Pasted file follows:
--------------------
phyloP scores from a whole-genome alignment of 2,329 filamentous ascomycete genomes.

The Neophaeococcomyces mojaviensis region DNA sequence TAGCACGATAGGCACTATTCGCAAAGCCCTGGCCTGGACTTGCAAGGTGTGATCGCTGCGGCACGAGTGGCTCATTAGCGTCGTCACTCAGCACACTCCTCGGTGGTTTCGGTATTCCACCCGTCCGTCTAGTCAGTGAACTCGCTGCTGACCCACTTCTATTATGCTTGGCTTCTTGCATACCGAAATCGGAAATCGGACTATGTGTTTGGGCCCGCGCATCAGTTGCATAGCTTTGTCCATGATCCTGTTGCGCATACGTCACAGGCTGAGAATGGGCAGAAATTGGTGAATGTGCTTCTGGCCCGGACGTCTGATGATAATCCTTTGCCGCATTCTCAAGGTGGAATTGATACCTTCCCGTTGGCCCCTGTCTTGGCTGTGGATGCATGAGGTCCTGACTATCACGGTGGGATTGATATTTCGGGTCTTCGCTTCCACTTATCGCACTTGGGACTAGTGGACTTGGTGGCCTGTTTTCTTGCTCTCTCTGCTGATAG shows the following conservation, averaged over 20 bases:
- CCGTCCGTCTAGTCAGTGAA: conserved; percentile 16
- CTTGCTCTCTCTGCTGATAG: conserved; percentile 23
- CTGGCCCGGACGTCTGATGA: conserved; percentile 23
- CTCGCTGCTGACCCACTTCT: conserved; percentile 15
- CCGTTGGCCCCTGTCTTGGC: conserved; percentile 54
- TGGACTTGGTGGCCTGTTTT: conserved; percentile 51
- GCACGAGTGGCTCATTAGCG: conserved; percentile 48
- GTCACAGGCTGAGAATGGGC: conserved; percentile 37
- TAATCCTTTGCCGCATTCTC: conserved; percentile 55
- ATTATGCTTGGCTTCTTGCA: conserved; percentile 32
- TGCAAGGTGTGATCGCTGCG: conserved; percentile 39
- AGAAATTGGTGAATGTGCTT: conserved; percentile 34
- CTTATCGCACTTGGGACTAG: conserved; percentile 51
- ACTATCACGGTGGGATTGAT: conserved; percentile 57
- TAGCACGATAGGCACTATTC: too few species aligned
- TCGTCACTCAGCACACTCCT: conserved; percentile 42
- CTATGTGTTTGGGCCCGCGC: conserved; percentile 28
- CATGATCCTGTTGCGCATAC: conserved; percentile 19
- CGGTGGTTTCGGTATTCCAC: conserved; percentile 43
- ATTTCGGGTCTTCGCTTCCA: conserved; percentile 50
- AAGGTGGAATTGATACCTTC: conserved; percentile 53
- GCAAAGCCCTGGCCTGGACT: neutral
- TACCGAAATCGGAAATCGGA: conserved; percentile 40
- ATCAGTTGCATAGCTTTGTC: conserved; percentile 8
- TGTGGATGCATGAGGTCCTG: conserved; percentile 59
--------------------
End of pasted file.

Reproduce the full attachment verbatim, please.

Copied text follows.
phyloP scores from a whole-genome alignment of 2,329 filamentous ascomycete genomes.

The Neophaeococcomyces mojaviensis region DNA sequence TAGCACGATAGGCACTATTCGCAAAGCCCTGGCCTGGACTTGCAAGGTGTGATCGCTGCGGCACGAGTGGCTCATTAGCGTCGTCACTCAGCACACTCCTCGGTGGTTTCGGTATTCCACCCGTCCGTCTAGTCAGTGAACTCGCTGCTGACCCACTTCTATTATGCTTGGCTTCTTGCATACCGAAATCGGAAATCGGACTATGTGTTTGGGCCCGCGCATCAGTTGCATAGCTTTGTCCATGATCCTGTTGCGCATACGTCACAGGCTGAGAATGGGCAGAAATTGGTGAATGTGCTTCTGGCCCGGACGTCTGATGATAATCCTTTGCCGCATTCTCAAGGTGGAATTGATACCTTCCCGTTGGCCCCTGTCTTGGCTGTGGATGCATGAGGTCCTGACTATCACGGTGGGATTGATATTTCGGGTCTTCGCTTCCACTTATCGCACTTGGGACTAGTGGACTTGGTGGCCTGTTTTCTTGCTCTCTCTGCTGATAG shows the following conservation, averaged over 20 bases:
- CCGTCCGTCTAGTCAGTGAA: conserved; percentile 16
- CTTGCTCTCTCTGCTGATAG: conserved; percentile 23
- CTGGCCCGGACGTCTGATGA: conserved; percentile 23
- CTCGCTGCTGACCCACTTCT: conserved; percentile 15
- CCGTTGGCCCCTGTCTTGGC: conserved; percentile 54
- TGGACTTGGTGGCCTGTTTT: conserved; percentile 51
- GCACGAGTGGCTCATTAGCG: conserved; percentile 48
- GTCACAGGCTGAGAATGGGC: conserved; percentile 37
- TAATCCTTTGCCGCATTCTC: conserved; percentile 55
- ATTATGCTTGGCTTCTTGCA: conserved; percentile 32
- TGCAAGGTGTGATCGCTGCG: conserved; percentile 39
- AGAAATTGGTGAATGTGCTT: conserved; percentile 34
- CTTATCGCACTTGGGACTAG: conserved; percentile 51
- ACTATCACGGTGGGATTGAT: conserved; percentile 57
- TAGCACGATAGGCACTATTC: too few species aligned
- TCGTCACTCAGCACACTCCT: conserved; percentile 42
- CTATGTGTTTGGGCCCGCGC: conserved; percentile 28
- CATGATCCTGTTGCGCATAC: conserved; percentile 19
- CGGTGGTTTCGGTATTCCAC: conserved; percentile 43
- ATTTCGGGTCTTCGCTTCCA: conserved; percentile 50
- AAGGTGGAATTGATACCTTC: conserved; percentile 53
- GCAAAGCCCTGGCCTGGACT: neutral
- TACCGAAATCGGAAATCGGA: conserved; percentile 40
- ATCAGTTGCATAGCTTTGTC: conserved; percentile 8
- TGTGGATGCATGAGGTCCTG: conserved; percentile 59